Netflix, the American streaming service giant, reportedly lost about 1 million subscribers this spring due to rising competition and soaring levels of inflation that is pressuring household budgets. This has further elevated the urgency with which the video streaming giant is putting efforts to introduce a low-cost alternative option that contains commercial breaks.
As per reports, the shedding of 970,000 accounts, disclosed on Tuesday as part of Netflix's second-quarter financial report, is by far the firm's worst quarterly subscriber loss in its 25-year history. However, it could have been worse given that Netflix management had issued an estimate in April where it feared a loss of over 2 million subscriber during the Q2.
The less drastic fall in subscribers, coupled with an estimation that growth will resume in the July–September timeframe, helped Netflix's tattered stock rise by 7% in after-hours trading after the numbers were released.
Netflix's April-June decline follows a drop of 200,000 subscribers in Q1 this year, marking the first time Netflix's subscriber figures have plummeted in consecutive quarters after the company began transitioning from DVD-by-mail rentals to streaming 15 years ago.
The loss of about 1.2 million users in the first half of this year contrasts with the pandemic-driven boom that Netflix experienced in the first half of 2020 when its streaming platform added approximately 26 million subscribers.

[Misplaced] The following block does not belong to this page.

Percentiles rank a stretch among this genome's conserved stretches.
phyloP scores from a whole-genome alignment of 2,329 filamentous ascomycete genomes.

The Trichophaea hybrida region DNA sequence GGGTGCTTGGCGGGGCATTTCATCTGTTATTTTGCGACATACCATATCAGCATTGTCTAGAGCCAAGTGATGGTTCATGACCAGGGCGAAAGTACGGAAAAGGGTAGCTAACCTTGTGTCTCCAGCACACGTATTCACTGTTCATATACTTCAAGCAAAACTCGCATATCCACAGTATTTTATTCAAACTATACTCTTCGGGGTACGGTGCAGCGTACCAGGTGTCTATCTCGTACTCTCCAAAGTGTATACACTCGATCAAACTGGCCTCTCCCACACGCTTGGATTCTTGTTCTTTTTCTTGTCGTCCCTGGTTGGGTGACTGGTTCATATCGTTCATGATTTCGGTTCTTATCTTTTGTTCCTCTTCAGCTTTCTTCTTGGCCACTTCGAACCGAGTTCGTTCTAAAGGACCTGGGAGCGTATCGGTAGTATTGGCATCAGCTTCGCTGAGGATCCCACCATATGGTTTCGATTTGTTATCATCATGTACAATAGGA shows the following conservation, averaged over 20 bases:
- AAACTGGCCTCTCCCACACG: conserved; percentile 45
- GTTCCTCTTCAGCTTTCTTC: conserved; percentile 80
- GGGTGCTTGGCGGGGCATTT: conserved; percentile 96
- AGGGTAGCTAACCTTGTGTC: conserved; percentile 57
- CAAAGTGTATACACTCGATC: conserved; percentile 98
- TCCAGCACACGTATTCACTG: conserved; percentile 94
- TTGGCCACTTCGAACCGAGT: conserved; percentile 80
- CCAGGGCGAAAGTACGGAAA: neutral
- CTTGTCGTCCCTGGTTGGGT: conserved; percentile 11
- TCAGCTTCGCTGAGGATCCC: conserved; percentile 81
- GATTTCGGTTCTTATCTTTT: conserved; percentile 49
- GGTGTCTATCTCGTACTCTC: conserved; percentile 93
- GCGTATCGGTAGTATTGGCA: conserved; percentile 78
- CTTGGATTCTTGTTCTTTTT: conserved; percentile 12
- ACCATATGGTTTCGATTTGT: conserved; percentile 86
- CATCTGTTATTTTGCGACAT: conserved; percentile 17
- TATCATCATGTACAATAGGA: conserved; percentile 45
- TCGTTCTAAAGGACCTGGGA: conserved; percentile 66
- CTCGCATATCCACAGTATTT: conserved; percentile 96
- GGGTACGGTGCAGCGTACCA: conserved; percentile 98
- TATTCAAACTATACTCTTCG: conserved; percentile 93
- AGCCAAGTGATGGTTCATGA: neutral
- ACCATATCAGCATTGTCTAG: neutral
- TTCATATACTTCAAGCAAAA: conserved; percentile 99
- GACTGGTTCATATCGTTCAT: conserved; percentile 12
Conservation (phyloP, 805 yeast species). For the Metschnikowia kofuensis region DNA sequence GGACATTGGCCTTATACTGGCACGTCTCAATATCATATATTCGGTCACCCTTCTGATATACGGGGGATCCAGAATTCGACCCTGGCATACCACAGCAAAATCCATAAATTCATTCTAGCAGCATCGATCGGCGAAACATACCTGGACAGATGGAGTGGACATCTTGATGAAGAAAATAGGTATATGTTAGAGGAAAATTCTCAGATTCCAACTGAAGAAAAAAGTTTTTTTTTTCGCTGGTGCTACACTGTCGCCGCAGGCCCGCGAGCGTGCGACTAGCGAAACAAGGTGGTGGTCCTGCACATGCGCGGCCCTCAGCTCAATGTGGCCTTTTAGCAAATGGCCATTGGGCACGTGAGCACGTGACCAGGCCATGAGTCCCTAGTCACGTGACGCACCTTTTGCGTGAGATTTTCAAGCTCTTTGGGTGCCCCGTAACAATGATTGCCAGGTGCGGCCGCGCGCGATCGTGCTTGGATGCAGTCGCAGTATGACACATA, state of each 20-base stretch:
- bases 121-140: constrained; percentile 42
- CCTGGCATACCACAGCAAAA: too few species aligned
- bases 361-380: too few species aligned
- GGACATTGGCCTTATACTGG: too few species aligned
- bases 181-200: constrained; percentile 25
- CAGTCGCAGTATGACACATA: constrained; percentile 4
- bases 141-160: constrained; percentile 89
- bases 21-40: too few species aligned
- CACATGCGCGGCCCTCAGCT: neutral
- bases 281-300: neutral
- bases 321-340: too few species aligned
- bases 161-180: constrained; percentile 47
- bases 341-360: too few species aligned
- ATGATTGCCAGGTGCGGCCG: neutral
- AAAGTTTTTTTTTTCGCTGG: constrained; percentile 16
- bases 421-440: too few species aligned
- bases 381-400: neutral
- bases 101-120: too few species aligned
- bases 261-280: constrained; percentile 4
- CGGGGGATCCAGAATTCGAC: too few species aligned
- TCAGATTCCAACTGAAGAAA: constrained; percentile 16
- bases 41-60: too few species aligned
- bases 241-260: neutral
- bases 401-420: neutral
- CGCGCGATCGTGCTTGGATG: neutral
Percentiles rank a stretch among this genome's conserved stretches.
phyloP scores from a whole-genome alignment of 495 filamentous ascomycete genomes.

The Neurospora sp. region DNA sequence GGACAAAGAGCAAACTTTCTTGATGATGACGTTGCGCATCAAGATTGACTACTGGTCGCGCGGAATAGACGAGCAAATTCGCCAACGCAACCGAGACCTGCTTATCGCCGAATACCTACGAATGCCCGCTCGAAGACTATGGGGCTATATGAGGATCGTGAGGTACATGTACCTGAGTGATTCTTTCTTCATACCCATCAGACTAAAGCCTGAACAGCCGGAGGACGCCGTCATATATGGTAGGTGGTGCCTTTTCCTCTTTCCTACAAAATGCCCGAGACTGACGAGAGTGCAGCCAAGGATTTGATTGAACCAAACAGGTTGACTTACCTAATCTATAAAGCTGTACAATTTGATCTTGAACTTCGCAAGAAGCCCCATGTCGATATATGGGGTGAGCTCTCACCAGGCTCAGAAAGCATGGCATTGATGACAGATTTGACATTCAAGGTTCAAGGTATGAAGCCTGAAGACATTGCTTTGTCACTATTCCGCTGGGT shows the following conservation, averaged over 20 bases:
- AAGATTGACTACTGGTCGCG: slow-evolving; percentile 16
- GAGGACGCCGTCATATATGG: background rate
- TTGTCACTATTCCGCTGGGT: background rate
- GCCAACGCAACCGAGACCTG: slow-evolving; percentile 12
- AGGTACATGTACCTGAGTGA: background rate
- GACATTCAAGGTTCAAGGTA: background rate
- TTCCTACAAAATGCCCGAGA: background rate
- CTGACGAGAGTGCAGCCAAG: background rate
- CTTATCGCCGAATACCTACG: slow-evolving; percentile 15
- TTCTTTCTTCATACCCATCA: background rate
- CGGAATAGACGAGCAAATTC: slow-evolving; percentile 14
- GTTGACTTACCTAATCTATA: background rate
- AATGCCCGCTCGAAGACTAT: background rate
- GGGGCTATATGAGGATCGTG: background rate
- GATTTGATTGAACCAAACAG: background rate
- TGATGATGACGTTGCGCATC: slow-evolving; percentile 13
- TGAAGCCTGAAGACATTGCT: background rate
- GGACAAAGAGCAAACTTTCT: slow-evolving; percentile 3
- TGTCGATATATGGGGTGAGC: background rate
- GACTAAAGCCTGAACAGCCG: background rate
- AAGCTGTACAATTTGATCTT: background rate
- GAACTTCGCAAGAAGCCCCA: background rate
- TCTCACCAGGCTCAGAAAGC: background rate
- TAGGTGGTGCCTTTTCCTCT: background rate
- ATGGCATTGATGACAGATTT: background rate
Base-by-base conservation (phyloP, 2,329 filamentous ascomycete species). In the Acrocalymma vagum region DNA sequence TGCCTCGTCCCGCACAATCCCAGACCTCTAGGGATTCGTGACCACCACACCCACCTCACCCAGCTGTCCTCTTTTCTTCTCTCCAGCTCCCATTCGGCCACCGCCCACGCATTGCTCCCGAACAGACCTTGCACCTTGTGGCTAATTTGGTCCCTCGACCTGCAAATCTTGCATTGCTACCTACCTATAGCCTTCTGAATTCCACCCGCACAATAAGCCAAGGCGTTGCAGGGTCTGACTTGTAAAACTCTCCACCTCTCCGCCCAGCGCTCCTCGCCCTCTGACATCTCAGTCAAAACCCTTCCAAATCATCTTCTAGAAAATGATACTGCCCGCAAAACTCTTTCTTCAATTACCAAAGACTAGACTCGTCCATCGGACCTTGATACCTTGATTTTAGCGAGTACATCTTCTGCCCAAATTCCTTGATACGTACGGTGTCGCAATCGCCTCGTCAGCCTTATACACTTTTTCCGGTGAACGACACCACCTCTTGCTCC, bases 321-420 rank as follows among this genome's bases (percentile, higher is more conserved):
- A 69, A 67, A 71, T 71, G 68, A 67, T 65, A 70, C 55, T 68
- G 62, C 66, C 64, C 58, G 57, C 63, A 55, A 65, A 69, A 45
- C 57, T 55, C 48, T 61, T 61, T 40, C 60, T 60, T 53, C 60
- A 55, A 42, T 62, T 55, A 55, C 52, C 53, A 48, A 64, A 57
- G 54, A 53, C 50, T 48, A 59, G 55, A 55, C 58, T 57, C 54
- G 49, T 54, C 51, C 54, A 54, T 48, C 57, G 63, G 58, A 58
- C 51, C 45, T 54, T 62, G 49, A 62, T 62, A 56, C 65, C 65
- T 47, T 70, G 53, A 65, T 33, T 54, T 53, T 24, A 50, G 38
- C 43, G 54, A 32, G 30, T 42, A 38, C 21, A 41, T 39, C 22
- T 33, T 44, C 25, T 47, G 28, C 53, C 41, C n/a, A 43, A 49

Netflix still profited $1.4 billion, or $3.20 per share, during the quarter, a 6% rise from the same period last year, despite the decline. Revenue increased by 9% to $8 billion in comparison to the same time in 2021
Netflix had 220.7 million global subscribers at the end of June, much more than any of its latest competitors, including Walt Disney Co. as well as Apple. In a positive sign, Netflix management projected that its service would add around 1 million subscribers between July and September, indicating that the worst of its decline may be over.
Netflix's stock price has dropped nearly 70% this year, losing approximately $180 billion in shareholder wealth.
Meanwhile, the firm had raised prices to help fund its original content, just as the sky-high inflation rates, the highest in around 40 years, cause consumers to cut back on discretionary items expenses like entertainment.